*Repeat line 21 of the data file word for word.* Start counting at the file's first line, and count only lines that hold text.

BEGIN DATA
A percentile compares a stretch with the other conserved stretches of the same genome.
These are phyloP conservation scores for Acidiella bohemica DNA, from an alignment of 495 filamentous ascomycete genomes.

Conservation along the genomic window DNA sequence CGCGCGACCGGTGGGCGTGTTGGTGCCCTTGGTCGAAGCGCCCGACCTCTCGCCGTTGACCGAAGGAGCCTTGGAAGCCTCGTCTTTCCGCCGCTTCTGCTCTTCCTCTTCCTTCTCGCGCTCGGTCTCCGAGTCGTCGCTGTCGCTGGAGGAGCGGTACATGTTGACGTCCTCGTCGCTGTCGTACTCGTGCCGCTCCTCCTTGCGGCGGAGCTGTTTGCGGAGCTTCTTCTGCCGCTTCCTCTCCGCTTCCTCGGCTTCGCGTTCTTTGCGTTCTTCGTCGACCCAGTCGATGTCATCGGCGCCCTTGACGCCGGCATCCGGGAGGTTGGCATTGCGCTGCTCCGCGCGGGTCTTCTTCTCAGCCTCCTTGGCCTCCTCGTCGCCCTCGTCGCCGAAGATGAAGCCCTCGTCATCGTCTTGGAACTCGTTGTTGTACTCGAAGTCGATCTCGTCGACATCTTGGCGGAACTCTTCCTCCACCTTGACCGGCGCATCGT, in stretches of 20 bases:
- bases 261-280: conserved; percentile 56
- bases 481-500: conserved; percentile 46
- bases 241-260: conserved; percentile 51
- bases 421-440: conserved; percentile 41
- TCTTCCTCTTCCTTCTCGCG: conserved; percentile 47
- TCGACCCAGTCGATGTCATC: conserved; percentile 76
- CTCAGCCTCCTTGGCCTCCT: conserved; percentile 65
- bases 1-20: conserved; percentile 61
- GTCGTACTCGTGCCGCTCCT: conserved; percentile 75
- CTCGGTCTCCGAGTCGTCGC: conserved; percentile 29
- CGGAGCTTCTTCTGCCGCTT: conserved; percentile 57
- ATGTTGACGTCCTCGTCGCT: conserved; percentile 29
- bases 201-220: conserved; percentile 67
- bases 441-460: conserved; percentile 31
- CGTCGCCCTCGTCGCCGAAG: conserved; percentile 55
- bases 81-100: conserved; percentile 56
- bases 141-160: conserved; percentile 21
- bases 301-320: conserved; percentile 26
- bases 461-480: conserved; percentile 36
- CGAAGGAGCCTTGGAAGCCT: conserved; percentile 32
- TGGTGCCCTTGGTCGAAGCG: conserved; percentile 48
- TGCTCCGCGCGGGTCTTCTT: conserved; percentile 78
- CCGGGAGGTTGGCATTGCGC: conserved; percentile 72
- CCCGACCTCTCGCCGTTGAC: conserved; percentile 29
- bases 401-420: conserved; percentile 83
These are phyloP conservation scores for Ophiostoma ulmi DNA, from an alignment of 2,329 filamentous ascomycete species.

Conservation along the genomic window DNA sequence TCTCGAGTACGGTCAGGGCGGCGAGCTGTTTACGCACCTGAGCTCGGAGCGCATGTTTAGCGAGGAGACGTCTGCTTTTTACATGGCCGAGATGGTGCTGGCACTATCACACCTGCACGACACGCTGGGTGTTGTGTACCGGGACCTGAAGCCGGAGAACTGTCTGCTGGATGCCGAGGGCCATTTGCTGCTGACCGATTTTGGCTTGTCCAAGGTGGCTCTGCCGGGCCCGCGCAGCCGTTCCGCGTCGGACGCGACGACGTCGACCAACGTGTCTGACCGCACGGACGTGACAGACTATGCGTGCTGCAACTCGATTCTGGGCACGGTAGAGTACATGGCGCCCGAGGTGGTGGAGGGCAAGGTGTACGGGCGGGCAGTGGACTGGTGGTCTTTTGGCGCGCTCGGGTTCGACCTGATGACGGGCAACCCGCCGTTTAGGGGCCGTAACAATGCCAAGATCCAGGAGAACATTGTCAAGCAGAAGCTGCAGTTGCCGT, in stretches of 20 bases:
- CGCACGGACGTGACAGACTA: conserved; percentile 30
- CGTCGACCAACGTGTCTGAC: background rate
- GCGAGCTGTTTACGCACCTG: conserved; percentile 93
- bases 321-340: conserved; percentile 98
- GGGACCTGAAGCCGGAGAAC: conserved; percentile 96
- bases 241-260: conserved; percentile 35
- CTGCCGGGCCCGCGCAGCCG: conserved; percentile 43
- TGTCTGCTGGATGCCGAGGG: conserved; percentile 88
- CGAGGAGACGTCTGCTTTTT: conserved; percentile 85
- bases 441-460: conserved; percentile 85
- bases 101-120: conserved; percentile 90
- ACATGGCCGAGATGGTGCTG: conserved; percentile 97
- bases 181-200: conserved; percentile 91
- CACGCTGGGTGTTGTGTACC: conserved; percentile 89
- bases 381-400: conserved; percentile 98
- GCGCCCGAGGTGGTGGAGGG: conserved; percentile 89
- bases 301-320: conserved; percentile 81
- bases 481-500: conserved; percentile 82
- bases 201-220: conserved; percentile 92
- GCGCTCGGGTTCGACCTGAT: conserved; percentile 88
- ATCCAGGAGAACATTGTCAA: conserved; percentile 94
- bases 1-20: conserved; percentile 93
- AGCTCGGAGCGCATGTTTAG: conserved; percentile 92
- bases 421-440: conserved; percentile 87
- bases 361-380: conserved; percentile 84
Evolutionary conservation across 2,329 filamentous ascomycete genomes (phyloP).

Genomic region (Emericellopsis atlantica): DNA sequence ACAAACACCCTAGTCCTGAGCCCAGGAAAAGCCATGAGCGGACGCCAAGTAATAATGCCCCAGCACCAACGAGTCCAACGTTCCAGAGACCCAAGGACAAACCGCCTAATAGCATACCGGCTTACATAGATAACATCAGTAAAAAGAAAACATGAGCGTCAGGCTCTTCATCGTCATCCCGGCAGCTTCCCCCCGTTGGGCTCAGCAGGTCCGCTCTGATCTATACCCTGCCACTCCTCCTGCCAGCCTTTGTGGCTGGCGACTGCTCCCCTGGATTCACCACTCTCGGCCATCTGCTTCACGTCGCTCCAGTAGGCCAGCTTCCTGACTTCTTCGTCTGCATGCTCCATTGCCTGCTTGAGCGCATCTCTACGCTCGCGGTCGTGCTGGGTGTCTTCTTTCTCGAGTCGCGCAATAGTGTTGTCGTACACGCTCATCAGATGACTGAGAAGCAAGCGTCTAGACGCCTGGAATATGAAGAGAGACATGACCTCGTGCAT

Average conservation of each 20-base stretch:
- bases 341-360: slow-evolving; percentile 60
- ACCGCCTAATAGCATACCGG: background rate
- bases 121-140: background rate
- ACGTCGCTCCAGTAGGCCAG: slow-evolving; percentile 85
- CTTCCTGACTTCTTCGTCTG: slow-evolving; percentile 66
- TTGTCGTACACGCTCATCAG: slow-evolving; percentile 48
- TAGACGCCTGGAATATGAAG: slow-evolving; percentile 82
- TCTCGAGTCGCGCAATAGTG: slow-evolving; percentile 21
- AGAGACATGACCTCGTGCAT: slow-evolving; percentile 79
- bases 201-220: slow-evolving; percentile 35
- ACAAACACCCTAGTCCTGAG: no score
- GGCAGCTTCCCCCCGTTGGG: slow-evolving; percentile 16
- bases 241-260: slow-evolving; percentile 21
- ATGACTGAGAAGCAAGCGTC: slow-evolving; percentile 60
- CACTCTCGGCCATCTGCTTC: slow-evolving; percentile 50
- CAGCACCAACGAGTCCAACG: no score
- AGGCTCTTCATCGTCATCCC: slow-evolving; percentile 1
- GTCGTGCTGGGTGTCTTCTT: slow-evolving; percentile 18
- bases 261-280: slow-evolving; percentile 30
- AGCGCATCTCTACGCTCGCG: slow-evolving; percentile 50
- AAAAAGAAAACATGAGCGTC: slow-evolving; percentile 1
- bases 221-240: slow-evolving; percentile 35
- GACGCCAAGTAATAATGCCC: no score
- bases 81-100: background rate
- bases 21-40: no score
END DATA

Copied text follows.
- bases 301-320: conserved; percentile 26